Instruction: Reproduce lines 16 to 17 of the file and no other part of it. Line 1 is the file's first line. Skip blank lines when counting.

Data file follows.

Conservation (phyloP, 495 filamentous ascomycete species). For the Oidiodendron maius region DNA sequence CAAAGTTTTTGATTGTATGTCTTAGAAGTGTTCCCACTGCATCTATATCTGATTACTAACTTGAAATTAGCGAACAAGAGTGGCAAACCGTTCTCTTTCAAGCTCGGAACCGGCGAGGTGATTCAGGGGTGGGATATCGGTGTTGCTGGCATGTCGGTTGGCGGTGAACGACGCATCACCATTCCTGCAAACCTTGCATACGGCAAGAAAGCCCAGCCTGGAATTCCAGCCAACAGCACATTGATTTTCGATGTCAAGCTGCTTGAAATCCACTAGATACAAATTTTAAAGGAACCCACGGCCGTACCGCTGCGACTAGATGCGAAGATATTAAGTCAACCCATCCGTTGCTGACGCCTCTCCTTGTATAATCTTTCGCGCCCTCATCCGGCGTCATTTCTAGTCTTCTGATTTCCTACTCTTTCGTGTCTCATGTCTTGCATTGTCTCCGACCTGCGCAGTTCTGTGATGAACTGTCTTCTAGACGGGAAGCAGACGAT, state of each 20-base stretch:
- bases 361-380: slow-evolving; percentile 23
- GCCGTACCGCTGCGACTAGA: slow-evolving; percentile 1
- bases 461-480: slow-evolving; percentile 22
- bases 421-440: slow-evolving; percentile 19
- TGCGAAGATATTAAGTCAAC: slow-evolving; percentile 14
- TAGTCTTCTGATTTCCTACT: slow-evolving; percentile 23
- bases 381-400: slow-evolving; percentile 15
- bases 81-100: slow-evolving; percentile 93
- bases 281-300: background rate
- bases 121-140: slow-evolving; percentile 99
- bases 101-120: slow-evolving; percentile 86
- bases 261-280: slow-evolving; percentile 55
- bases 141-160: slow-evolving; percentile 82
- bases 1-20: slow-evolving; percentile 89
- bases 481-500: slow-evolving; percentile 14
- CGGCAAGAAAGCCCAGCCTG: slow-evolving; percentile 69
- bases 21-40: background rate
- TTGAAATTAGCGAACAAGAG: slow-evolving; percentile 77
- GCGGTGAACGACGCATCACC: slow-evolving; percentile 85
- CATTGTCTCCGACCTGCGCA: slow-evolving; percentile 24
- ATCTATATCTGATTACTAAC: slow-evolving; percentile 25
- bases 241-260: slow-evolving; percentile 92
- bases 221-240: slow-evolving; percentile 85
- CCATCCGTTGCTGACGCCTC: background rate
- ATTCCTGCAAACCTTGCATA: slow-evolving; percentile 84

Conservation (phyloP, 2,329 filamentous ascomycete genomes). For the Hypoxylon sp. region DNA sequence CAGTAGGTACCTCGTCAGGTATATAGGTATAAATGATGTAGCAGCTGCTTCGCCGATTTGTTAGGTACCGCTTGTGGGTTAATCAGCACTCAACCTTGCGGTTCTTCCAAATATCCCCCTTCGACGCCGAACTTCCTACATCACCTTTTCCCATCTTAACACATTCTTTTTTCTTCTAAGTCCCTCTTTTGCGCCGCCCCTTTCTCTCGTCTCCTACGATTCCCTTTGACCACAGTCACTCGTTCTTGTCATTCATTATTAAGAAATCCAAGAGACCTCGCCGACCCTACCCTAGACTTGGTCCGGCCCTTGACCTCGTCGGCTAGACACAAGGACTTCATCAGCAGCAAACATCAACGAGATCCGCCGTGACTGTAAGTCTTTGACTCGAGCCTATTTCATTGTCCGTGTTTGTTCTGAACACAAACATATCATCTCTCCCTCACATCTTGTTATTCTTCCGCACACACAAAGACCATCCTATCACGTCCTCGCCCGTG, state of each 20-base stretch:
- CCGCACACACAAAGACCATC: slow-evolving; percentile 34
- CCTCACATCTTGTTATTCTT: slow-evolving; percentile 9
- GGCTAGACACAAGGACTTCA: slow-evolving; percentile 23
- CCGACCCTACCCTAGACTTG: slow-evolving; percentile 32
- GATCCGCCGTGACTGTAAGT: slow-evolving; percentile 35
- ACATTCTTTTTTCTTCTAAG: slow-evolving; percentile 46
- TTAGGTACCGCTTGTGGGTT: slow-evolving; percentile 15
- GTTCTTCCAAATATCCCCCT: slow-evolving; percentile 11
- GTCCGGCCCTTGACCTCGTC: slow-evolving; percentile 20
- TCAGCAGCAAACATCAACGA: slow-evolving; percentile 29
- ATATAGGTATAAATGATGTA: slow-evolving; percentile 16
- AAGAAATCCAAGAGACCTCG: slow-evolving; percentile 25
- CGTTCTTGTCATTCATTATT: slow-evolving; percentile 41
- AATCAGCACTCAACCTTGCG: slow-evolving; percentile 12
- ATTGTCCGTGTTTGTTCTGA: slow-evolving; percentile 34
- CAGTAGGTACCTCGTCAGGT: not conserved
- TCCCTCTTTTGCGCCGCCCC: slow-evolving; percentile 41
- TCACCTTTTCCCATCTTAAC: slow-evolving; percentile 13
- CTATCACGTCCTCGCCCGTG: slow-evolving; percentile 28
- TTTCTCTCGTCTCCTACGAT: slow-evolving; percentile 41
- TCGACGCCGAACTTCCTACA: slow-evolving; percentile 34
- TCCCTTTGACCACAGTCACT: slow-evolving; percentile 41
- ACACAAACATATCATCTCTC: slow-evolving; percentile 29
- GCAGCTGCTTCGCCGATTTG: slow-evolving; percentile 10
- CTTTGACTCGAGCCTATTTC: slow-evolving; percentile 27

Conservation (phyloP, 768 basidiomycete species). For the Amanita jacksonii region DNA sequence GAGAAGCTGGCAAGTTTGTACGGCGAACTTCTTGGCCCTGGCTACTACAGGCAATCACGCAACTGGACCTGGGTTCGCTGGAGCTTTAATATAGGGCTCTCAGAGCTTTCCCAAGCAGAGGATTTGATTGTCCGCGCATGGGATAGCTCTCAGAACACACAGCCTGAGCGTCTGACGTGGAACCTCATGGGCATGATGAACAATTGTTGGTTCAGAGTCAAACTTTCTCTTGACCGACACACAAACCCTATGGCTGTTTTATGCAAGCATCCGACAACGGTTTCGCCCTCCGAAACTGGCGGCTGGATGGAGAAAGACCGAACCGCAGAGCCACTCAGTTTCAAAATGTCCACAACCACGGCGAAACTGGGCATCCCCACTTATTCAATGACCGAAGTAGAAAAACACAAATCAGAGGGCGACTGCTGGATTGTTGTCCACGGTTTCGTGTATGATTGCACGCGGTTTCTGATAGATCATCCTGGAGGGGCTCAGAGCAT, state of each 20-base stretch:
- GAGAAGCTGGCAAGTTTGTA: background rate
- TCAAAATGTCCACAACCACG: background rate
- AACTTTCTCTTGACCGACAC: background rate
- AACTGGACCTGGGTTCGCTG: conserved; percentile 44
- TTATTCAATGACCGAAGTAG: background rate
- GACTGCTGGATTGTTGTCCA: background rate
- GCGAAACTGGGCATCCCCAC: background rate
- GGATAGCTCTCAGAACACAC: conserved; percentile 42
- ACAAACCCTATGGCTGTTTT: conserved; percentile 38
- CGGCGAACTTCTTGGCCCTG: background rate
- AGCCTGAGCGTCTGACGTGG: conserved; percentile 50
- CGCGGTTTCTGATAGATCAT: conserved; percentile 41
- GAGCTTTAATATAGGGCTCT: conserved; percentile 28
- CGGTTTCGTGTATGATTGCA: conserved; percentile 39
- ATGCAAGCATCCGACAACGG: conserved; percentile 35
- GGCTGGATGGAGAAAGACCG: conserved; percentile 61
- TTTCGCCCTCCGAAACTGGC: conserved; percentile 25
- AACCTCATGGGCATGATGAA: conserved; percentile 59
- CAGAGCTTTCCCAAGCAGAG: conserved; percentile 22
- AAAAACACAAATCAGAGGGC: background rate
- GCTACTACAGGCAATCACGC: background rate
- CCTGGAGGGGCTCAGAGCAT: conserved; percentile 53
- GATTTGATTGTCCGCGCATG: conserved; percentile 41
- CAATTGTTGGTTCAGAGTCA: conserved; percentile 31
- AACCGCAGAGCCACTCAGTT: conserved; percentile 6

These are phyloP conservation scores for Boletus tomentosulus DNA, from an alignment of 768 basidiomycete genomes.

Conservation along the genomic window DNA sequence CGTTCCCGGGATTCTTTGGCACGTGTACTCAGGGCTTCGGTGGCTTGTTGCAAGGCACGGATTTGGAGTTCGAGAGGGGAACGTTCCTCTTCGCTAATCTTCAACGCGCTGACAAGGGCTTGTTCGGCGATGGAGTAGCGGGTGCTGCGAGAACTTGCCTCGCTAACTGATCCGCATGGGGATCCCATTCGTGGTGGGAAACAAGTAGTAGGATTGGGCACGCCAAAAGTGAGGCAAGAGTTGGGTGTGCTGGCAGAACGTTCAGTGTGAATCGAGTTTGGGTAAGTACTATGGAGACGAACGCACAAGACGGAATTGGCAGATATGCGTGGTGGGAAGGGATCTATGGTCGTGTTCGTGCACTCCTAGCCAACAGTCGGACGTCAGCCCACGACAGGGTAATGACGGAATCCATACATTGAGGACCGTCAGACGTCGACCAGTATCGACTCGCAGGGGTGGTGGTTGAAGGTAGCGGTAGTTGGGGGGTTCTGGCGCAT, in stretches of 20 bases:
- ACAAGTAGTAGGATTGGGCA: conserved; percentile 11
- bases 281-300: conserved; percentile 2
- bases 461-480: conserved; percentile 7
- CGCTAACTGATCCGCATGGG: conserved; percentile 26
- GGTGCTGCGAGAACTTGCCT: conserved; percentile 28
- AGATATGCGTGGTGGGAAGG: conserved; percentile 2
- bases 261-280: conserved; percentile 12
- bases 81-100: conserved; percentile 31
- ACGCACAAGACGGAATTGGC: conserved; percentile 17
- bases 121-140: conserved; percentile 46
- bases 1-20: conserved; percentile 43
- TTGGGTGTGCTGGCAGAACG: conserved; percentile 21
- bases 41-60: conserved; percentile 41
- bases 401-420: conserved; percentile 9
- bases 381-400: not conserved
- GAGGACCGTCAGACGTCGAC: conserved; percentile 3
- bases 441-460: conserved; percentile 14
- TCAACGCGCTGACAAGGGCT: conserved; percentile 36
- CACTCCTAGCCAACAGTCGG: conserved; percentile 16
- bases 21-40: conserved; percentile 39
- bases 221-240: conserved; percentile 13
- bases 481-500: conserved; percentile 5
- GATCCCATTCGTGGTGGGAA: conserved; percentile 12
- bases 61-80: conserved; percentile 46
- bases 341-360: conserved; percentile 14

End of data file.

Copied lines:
- bases 481-500: slow-evolving; percentile 14
- CGGCAAGAAAGCCCAGCCTG: slow-evolving; percentile 69